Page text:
SMFT 511 Introduction to Probability and Statistics is a three-hour course offered in the M. Ed. Program in Science and Mathematics at the University of Charleston, SC, the graduate school arm of the College of Charleston. The prefix SMFT stands for Science and Mathematics for Teachers, and the course is an elective in the multi-disciplinary M. Ed. program. All SMFT courses in the program share a characterizing combination of features and style that are the result of years of discussion and collaboration between science, mathematics and education faculty. There is an obligation here for me to describe a truly remarkable collaborative effort.
Specifically, the program is the cooperative effort of two schools and seven departments:
|School of Education
|School of Sciences and Mathematics
A former president of the College of Charleston, Dr. Harry Lightsey, charged the deans of the two schools with developing a masters degree program in science and mathematics for teachers. Beginning in the fall of 1992, a committee with representatives of the seven departments began meeting. The goal was to design from scratch a multi-disciplinary program all departments could share in and be proud of. It took five years of spirited discussion, debate, patience and listening to work out the details of the degree proposal. I was privileged to be involved in chairing this group of great educators - fine people all - who had visions of helping K-12 teachers improve the teaching of science and mathematics. For the record, I can name names. Faculty who invested much time and effort on the committee include Hope Florence, Hugh Haynsworth, Betsy Martin, Marty Nabors, Bob Nusbaum, Sara Powell, Sue Prazak, Denice Smith, Meta Van Sickle, Fred Watts, and Jeff Wragg. Supportive deans were Gordon Jones and Nancy Sorenson.
The M. Ed. program that resulted began offering courses in the fall of 1998. Students in the program are required to take a mix of science, mathematics and education courses. Most of these are courses that were designed to mix science or math content with pedagogy – the SMFT courses. All SMFT courses share a characterizing combination of features:
|Content is aimed at a particular teacher constituency – e.g., probability and statistics for elementary and middle school teachers|
|Courses are taught by faculty in the discipline, faculty who want to work with teachers|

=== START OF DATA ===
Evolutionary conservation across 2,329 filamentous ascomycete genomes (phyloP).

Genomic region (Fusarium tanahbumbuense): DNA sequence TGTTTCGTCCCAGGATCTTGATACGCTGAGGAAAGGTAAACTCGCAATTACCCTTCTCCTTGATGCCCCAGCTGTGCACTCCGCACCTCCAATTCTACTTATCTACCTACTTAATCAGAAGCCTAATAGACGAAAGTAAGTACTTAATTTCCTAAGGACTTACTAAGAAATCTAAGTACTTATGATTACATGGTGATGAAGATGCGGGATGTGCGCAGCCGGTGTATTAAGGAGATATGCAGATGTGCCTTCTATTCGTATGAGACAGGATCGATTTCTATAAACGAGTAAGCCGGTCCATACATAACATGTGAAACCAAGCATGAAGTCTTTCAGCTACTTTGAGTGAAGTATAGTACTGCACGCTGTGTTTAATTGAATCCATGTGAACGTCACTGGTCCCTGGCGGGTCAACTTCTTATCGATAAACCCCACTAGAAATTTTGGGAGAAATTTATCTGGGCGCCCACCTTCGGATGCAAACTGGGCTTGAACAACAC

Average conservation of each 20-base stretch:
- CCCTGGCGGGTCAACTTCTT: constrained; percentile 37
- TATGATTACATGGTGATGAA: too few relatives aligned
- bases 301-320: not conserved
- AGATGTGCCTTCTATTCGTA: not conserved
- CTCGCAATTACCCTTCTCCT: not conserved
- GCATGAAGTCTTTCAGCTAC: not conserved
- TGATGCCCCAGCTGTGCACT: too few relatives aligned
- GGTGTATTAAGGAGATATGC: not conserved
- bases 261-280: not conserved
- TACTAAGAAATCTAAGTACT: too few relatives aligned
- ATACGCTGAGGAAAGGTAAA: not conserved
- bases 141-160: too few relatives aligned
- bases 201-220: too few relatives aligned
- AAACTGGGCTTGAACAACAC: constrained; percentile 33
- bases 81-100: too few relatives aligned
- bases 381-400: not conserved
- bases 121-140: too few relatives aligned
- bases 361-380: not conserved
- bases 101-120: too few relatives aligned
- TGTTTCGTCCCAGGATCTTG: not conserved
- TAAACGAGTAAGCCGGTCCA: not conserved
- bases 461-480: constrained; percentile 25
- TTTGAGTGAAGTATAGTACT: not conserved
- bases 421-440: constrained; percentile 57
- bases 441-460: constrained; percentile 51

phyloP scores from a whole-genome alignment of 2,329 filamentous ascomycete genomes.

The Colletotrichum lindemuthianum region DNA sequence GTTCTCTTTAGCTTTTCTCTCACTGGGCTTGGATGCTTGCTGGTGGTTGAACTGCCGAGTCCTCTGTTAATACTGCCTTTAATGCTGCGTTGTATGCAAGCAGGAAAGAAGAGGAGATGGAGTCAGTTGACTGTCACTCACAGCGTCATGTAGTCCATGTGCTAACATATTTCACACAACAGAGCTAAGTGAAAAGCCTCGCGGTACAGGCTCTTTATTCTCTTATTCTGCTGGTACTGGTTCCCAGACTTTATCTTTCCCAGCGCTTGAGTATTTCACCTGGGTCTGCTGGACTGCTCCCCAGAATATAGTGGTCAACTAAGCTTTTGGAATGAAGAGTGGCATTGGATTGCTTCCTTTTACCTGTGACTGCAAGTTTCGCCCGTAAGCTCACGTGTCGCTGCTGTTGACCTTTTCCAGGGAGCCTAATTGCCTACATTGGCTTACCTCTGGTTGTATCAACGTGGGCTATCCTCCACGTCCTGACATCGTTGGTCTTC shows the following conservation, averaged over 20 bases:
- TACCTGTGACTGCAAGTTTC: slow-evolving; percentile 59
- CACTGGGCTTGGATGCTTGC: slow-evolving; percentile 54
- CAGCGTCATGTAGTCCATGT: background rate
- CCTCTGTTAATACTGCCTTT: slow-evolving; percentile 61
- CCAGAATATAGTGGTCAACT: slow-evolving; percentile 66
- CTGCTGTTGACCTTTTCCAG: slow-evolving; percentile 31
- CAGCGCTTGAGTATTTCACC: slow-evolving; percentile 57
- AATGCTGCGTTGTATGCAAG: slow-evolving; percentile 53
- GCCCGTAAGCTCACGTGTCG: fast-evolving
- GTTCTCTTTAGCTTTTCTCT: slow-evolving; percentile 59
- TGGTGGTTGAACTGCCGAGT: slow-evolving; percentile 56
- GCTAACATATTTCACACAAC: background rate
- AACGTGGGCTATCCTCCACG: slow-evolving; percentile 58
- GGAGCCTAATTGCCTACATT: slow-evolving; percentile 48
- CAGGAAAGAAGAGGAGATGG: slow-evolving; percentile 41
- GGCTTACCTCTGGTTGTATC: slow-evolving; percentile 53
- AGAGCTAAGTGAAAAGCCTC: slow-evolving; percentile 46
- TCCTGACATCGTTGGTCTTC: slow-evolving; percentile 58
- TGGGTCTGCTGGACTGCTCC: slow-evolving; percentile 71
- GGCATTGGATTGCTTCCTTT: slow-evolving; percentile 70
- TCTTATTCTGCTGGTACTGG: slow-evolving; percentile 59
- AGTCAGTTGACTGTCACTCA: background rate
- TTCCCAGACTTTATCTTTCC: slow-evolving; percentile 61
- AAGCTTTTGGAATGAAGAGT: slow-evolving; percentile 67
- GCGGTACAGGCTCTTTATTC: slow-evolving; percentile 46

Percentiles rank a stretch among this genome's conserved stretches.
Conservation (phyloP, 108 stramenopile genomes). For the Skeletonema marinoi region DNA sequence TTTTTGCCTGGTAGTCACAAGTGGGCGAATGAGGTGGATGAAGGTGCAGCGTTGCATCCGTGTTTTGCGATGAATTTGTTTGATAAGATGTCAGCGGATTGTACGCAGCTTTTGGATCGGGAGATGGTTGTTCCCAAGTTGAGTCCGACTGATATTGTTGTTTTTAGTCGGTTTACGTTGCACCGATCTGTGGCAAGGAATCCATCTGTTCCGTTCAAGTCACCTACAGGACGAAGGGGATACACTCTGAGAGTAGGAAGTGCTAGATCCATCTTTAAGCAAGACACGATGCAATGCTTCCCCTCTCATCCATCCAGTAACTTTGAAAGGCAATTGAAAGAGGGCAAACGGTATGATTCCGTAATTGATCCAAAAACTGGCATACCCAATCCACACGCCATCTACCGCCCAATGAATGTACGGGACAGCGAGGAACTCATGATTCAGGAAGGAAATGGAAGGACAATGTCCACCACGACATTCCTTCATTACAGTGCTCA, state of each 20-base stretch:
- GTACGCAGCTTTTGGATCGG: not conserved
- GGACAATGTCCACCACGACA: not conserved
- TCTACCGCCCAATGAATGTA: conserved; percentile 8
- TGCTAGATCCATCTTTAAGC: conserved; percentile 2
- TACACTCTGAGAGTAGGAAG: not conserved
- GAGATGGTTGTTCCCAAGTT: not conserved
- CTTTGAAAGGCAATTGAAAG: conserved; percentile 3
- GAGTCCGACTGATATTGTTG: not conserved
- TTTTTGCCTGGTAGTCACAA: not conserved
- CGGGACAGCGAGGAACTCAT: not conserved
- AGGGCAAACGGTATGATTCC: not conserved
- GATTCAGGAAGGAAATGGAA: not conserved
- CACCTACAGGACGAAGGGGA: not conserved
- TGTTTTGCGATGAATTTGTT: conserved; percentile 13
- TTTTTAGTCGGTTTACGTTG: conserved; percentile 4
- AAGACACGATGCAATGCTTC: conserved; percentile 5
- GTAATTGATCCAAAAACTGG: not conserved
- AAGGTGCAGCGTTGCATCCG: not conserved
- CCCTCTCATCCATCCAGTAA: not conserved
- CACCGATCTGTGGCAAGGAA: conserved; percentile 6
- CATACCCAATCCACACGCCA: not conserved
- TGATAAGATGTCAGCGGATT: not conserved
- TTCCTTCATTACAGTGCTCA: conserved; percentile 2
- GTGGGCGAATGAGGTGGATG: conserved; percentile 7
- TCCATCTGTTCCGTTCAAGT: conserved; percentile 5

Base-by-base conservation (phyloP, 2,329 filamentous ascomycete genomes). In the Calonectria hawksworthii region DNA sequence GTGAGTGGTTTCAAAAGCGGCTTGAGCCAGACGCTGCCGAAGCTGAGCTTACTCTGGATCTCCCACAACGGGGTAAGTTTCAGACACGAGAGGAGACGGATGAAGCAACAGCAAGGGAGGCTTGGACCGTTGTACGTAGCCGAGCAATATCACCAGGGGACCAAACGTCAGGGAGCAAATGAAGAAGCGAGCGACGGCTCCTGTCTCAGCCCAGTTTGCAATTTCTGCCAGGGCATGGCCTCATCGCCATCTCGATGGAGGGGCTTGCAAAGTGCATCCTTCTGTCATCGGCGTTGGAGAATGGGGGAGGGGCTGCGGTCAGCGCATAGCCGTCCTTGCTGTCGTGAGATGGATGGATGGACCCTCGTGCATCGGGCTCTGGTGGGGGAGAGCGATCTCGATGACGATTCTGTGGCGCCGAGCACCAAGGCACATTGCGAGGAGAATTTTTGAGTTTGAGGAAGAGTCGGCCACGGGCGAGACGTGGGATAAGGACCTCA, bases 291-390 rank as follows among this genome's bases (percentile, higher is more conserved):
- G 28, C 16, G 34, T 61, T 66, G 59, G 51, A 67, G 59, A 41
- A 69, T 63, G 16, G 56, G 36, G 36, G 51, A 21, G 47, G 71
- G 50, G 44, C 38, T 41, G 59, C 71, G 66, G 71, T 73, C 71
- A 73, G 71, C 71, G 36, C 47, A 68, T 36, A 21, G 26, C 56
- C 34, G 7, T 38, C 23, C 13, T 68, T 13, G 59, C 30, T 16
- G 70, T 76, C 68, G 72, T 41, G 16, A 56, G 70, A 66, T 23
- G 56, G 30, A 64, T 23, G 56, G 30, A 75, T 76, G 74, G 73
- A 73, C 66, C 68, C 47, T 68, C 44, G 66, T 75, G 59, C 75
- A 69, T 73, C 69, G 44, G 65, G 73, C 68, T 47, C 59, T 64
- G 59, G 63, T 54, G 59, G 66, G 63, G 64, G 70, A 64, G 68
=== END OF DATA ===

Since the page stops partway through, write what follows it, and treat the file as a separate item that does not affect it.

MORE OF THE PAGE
|Courses involve appropriate software/equipment|
|Courses employ a hands-on philosophy|
|A K-12 master teacher is involved in course development|
|Courses are consistent with state and professional body standards (e.g., NCTM)|
|Courses involve grade level activities|
|Courses involve beyond-grade-level content necessary for the teacher to see beyond the classroom|
While most of these features are self explanatory, several merit additional comments. The role of the K-12 master teacher is to show the faculty member who designs and teaches an SMFT course the grade level textbooks, curriculum, and materials used in the classroom and to discuss classroom activities. Master teachers are valuable resources because of their knowledge of the curriculum and success in the classroom. Their insights and guidance have helped scientists and mathematicians design SMFT courses that are on target in terms of both content and pedagogy.
Another point of comment relates to a mechanism used to help ensure that the course involves grade level teaching techniques and activities as well as subject area content. If the mathematician or scientist who is to teach the course does not have a history of working in the schools, he or she is expected to sit in on some teaching methods classes . The School of Education offers both math methods and science methods courses. While some scientists and mathematicians have been apprehensive about this idea prior to the visits, after these visits, faculty have indicated that the time spent was helpful in designing the course.
There also have been some opportunities for faculty team teaching and for additional involvement of the master teacher. A science educator from the School of Education has been involved in team teaching with a scientist in an SMFT course on several occasions. There also are good examples of team teaching efforts between a chemist and a physicist. Additionally, there have been some opportunities for some of the master teachers to become involved in some way in course instruction. For more information about the M. Ed. Program in Science and Mathematics and its other courses, see www.cofc.edu/~medsm/.
First I must give thanks to Judy Blitch, the math specialist at Buist Academy, a local K-8 school. Judy was a great resource. Out of our meetings came a number of things, not the least of which was my becoming extremely acquainted with the book that helped set the tone for the course, Middle Grades Mathematics – An Interactive Approach, Prentice Hall, 1998, the book used in our middle schools. Its probability and statistics content reflects South Carolina standards and NCTM Curriculum and Evaluation Standards. While the SMFT course has activities geared for elementary school teachers as well as middle school teachers, one of the philosophies of the program is that teachers be able to understand the subject beyond grade level. And so this book, peppered with probability and statistics throughout, helped me decide how the course should unfold.